Date on Master's Thesis/Doctoral Dissertation


Document Type

Doctoral Dissertation

Degree Name

Ph. D.


Pharmacology and Toxicology

Degree Program

Pharmacology and Toxicology, PhD

Committee Chair

Hein, David

Committee Co-Chair (if applicable)

Kidd, La Creis

Committee Member

Kidd, La Creis

Committee Member

Wise, Sr., John

Committee Member

Watson, Walter

Committee Member

Ghare, Smita

Author's Keywords

N-acetyltransferases; aromatic amines; alkylanilines, carcinogens; genotoxicity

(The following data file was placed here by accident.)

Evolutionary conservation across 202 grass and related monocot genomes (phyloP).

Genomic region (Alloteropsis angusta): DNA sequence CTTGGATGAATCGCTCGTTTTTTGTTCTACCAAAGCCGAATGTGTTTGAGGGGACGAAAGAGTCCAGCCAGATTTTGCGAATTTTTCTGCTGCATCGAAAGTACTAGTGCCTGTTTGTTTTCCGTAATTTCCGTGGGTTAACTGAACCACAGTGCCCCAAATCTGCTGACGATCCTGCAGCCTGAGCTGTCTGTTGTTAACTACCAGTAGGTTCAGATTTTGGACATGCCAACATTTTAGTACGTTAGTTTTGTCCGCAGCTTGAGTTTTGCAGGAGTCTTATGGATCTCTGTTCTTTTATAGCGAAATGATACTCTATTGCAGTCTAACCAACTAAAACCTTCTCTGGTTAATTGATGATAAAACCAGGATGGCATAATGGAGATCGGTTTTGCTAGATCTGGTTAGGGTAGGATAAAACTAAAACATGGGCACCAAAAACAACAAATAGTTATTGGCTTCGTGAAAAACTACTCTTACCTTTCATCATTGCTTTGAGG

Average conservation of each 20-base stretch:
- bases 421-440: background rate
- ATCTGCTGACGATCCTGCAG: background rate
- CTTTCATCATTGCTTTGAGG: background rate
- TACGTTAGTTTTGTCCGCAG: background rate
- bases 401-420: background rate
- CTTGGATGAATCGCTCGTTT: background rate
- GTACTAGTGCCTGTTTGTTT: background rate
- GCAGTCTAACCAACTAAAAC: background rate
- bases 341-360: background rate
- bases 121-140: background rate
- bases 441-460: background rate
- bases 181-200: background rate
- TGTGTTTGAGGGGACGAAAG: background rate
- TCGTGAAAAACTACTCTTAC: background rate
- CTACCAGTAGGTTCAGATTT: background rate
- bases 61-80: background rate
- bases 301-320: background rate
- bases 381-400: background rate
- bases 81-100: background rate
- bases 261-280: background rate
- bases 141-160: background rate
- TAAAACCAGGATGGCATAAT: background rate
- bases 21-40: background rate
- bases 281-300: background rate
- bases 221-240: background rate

Arylamine N-acetyltransferases, NAT1 and NAT2, catalyze the detoxification and/or activation of carcinogens. Single nucleotide polymorphisms or SNPs result in different human NAT1 and NAT2 genotypes. We hypothesize that different NATs alleles will impact levels of N-acetylation, HPRT mutations, DNA damage and oxidative stress induced by carcinogens. NER-deficient Chinese hamster ovary (CHO) cells transfected with human CYP1A2 and NAT1*4, NAT1*14B, NAT2*4, NAT2*5B or NAT2*7B have been used to investigate N-acetylation of benzidine, β-naphthylamine (BNA), and 4, 4’-methylene bis (2-chloroaniline) (MOCA) as aromatic amines and 3,4-dimethylaniline (3,4-DMA) as one of alkylanilines and their associated toxicity. Our findings showed that N-acetylation rates of BNA, MOCA in CHO cells expressing NAT2*4 (rapid acetylator) was significantly higher than cells expressing slow alleles NAT2*5B or NAT2*7B. Difference in BNA N-acetylation between NAT2*5B and NAT2*7B suggest genetic heterogeneity within the slow NAT2 phenotype. N-acetylation rates of benzidine and 3,4-DMA were significantly higher in cells expressing NAT1*4 than cells expressing NAT1*14B. Treatment of cells with BNA, MOCA and benzidine resulted in concentration dependent cytotoxicity in CHO cells. CHO cells with NAT2*4 showed higher levels of DNA damage and oxidative stress induced by BNA or MOCA. On the other hand, NAT2*7B cells had higher level of mutations than NAT2*4 or NAT2*5B cells. NAT1*14B cells showed higher level of mutations and DNA damage but lower oxidative stress induced by benzidine than that of cells expressing NAT1*4. Also, NAT1*14B cells showed higher level of mutations induced by 3,4-DMA compared to NAT1*4 cells while there is no difference between both alleles regarding DNA damage and oxidative stress. Use of NAT1 inhibitor (compound 10) decreased DNA damage and oxidative stress induced by benzidine. These data suggest that individual susceptibility to toxicity can be modified by human NAT genotypes. Moreover, heterogeneity within the “slow” NAT2 acetylator phenotype should be incorporated into epidemiological studies. This model provided a tool that can be used to investigate genotoxicity of other carcinogens. Also, we developed HPLC methods and toxicity biomarkers that can be used to monitor the exposed population. Our results are important for future studies to better understand the role of NATs in cancer risk studies.